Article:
Life without phosphate – mystery solved?


Researchers say sulfur may hold the answer to a conundrum that has puzzled scientists for decades. Joel Hooper reports.


Untreated phosphate being offloaded at the Marca factory of the National Moroccan phosphates company. The chemical is vital to life but when the Earth was young most was locked up within stable minerals.
FADEL SENNA/AFP/Getty Images

Scientists in Boston may have solved a longstanding mystery – how early life developed on an Earth where phosphate, a chemical so vital to a vast range of biological processes today, was unavailable.

Their work has led to an intriguing question – could an ancient sulfur-based metabolism have formed a key stepping stone towards life as we know it today?

Phosphate is essential to all modern life forms. From providing the backbone in DNA, to driving the cell’s energy currency in the form of the nucleotide adenosine triphosphate (ATP), phosphate is a key biological building block.

The chemical is so heavily involved in metabolism, the chemical reactions of life, that it is difficult to imagine life existing without it.

Yet, scientists believe that there was little phosphate readily available in the prebiotic soup in which life began.

It is a chicken-and-egg conundrum. The earth’s phosphate is largely locked up in stable minerals, and life forms such as bacteria must use complex enzymes to extract it in a useful form. But how could these enzymes evolve, without using phosphate?

To address this, the researchers used a theoretical approach known as “systems biology” to explore a phosphate-free metabolism.

A metabolic system like this might pre-date our earliest known ancestors and provide a pathway for life to emerge from readily available chemicals.

Their work was published is Cell.

The team led by Daniel Segrè began by assembling a large database of all known biochemical reactions from the earth’s entire biosphere.

Next, they removed all chemicals and reactions from their set which contained phosphate, or phosphorous in any form.

Then, starting with a “seed” set of eight chemicals that are thought to have been accessible to early life, they used computer simulations to began to look at how these simple molecules might react together to form new metabolites.

As new chemicals emerged from these reactions, the set grew larger, to include a connected network of 315 reactions and 260 metabolites – including 10 of the 20 amino acids which are used by modern cells to build proteins, as well as several ingredients by which cells metabolise sugars (a process known as the tricarboxylic acid (TCA) or Krebs cycle).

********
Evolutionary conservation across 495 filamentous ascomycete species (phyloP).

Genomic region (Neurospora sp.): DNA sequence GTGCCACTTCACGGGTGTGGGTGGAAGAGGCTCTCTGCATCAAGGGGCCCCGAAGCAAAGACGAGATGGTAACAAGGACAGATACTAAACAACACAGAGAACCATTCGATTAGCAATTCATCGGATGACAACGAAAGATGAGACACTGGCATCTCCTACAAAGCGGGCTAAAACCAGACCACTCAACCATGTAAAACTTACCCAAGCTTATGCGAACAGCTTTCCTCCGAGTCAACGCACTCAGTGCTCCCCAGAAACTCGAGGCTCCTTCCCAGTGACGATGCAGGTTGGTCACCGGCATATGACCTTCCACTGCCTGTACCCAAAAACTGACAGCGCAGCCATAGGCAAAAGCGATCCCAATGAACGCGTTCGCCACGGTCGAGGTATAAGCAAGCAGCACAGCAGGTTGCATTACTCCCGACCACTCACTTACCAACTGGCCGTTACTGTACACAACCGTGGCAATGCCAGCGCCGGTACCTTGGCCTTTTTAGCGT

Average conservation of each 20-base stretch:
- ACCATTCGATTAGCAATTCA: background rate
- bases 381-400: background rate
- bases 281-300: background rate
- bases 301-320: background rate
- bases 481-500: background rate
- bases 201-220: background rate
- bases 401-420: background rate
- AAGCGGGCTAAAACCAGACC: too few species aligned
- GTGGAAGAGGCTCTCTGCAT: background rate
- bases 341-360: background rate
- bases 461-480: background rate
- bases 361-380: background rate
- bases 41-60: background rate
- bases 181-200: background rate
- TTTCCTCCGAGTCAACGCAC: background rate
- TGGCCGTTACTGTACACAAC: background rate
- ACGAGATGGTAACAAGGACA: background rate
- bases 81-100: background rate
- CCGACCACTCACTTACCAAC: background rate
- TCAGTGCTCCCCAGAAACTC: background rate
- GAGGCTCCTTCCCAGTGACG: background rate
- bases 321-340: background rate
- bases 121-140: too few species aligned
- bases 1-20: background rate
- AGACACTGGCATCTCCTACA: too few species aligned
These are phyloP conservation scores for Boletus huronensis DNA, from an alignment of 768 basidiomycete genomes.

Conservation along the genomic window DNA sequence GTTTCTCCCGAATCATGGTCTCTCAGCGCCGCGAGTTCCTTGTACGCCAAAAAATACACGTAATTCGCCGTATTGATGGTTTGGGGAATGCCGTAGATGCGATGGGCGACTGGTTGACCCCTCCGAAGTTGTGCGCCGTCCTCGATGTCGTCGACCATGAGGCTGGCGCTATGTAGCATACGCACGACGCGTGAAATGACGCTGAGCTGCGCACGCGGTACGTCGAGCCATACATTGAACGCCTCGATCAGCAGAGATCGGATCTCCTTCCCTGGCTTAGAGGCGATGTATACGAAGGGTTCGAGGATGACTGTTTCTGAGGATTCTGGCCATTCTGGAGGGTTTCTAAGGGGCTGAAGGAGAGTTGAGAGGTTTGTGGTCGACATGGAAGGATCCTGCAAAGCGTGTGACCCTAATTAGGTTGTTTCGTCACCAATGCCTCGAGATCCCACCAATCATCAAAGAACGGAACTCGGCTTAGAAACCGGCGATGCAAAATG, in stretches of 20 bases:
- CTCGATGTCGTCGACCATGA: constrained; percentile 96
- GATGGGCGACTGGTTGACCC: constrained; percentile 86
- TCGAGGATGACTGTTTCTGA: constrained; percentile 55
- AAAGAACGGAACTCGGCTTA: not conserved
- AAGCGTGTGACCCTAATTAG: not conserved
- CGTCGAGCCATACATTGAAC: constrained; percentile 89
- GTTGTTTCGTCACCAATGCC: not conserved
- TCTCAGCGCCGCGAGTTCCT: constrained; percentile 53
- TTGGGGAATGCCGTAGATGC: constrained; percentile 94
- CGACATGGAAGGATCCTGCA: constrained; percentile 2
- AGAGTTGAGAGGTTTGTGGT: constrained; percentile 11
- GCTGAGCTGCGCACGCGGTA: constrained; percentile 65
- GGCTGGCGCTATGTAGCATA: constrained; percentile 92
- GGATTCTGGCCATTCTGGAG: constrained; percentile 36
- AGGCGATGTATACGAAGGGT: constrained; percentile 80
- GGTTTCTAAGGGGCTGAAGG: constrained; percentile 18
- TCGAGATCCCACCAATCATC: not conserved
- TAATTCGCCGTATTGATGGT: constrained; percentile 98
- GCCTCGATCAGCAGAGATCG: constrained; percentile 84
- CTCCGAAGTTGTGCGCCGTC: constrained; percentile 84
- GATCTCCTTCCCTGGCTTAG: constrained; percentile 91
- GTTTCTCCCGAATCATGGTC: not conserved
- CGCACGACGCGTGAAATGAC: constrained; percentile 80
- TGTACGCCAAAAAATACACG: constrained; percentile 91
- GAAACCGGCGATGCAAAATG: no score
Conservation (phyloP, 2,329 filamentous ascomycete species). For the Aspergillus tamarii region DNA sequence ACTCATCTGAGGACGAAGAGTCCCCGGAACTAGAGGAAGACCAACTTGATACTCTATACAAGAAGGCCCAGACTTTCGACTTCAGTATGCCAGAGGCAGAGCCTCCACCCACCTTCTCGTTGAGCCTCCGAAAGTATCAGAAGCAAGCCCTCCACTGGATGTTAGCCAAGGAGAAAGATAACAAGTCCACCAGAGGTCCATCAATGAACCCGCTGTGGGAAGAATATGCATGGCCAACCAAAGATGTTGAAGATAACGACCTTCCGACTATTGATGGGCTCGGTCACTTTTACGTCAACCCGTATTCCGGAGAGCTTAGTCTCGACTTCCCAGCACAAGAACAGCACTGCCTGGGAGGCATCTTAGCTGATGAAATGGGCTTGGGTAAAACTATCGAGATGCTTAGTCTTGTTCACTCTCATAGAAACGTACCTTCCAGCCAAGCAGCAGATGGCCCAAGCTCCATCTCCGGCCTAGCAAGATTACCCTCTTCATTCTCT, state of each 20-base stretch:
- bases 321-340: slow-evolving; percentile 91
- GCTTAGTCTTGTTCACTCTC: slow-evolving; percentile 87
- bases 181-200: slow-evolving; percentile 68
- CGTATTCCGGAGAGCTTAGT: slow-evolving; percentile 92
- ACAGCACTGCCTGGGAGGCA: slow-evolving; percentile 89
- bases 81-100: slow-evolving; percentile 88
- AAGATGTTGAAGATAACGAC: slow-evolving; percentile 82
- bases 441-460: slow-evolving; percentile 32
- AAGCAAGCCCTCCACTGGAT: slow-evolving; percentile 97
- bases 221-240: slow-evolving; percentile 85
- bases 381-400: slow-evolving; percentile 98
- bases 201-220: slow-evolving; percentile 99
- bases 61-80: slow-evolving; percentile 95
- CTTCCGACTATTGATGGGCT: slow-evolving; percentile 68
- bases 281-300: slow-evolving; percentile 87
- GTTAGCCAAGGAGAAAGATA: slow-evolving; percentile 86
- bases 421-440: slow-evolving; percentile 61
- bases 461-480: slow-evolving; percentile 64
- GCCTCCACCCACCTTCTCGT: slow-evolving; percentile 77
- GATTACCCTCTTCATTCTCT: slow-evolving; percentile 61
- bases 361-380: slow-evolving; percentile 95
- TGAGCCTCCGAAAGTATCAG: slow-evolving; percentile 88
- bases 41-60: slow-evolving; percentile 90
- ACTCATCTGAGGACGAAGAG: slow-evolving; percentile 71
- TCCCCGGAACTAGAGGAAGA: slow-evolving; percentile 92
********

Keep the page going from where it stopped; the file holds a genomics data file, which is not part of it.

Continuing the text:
This new network of phosphate-free reactions was found to be rich in iron-sulfur clusters, supporting the idea that these readily available compounds could have been integral for the beginnings of life – the so-called “iron sulfur world hypothesis”.

The team also found that a type of sulfur-based compound called thioesters might have filled in some of the roles that phosphate plays in modern biochemistry.

When a sulfur-containing chemical called pantheteine was included in the set, along with a phosphate-free mechanism for electron transfer, the number of metabolites in the set exploded to include uracil and ribose, some of the key ingredients in RNA.

“Before our study, other researchers had proposed a sulfur-based early biochemistry, with hints that phosphate may not have been necessary until later,” noted lead author Segrè. “What was missing until now was data-driven evidence that these early processes, rather than scattered reactions, could have constituted a highly connected and relatively rich primitive metabolic network.”

This work, without providing direct experimental evidence, could potentially answer one of biology’s biggest mysteries. This phosphate-free biochemical blueprint allows us to imagine the missing link between the simple molecules of the pre-biotic earth and the phosphate-hungry organisms which populate our world today.

Joel Hooper is a senior research fellow at Monash University, in Melbourne, Australia.
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